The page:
By Tim Bajarin
November 30, 2015

Today’s televisions are smarter than ever. Thanks to on-board intelligence or devices like the Apple TV or Roku, TVs can, for the first time, run apps like Netflix or Amazon Instant Video. And these smart TVs are taking off: Research firm NPD Group predicts that there will be 231 million smart TVs (or dumb TVs connected to smart devices) by 2018, a growth rate of over 80%.

“The two largest drivers of growth will be the increased acceptance of connected televisions in the homes of U.S. consumers, as well as the continued adoption of streaming media players such as those offered by Google, Apple, Roku, and Amazon,” said NPD Executive Director John Buffone in a statement accompanying his firm’s report.

Another NPD analyst, Stephen Baker, has an interesting theory. He believes that, in the future, demand for big televisions will drop, despite all these new smart features. Why? Because Netflix and other video apps also run just fine on tablets, which are cheaper and more multi-purpose than giant TVs. The theory, then, is that people will buy one humongous television for their house, then rely on a tablet to watch TV shows and movies in other rooms.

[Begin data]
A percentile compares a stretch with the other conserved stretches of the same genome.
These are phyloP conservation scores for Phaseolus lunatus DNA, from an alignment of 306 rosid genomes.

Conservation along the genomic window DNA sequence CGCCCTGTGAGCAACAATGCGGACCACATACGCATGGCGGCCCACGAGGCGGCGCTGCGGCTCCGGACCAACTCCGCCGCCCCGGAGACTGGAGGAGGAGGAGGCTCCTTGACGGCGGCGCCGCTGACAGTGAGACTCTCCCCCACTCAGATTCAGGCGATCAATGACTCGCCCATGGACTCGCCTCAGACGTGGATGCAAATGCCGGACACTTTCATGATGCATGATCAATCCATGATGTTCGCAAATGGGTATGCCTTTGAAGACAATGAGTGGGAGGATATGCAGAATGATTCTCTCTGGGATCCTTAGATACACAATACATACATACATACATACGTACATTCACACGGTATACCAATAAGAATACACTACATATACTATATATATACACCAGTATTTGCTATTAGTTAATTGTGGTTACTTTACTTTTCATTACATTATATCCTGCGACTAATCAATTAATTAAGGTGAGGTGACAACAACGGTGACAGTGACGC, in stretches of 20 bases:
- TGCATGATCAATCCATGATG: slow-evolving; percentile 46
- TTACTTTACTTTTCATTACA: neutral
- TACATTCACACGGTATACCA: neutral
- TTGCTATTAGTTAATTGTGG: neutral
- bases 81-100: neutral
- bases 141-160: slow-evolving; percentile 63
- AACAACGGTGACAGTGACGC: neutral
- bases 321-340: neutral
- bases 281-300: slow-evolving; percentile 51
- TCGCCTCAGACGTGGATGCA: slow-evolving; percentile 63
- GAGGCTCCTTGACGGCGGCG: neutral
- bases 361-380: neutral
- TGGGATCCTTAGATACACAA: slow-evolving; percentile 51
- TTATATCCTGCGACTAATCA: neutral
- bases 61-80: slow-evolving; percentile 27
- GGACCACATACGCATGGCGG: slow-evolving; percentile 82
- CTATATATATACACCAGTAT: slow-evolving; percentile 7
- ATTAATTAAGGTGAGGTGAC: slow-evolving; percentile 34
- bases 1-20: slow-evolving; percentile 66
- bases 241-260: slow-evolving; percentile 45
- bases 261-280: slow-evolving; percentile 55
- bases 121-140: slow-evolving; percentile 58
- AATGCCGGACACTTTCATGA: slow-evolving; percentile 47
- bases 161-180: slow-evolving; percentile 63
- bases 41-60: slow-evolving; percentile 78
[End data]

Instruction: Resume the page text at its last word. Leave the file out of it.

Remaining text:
Samsung, for one, is making at least a small bet on that future. Its new Samsung Galaxy View tablet measures a whopping 18.4 inches. That’s gigantic for a tablet. But Samsung is marketing the device as a “mobile TV,” a portable, high-definition screen you can take with you around the house. I’m already using a 13-inch tablet for a similar purpose, keeping it on my bedside table and using in lieu of a bedroom TV.

 

I believe Samsung is really on to something with the View, even if it’s not an immediate hit. People have used tablets and laptops to watch TV for years — but it’s almost never been a big focus of marketing campaigns, so it’s unclear how it will play out (Samsung also has an advantage in that it’s very familiar with the TV business). If the View is even mildly successful, it could launch a whole new category of giant tablets marketed as supplementary, mobile TVs.

With all the streaming apps we’ve got now, all you need is a good wi-fi connection to turn a tablet into a multimedia machine. The only big drawback right now is a general lack of access to live local content. But that should come soon, as more people cut the cord and force local stations to adopt the streaming future — and for now, there’s always Slingbox.

The mobile TV is an idea that’s time has come. People are already showing they’re willing to watch movies and television on tiny smartphone screens and regular tablets. But once those devices get even bigger, the multimedia experience will really take off.

Tim Bajarin is recognized as one of the leading industry consultants, analysts and futurists, covering the field of personal computers and consumer technology. Mr. Bajarin is the President of Creative Strategies, Inc and has been with the company since 1981 where he has served as a consultant providing analysis to most of the leading hardware and software vendors in the industry.

Contact us at editors@time.com.

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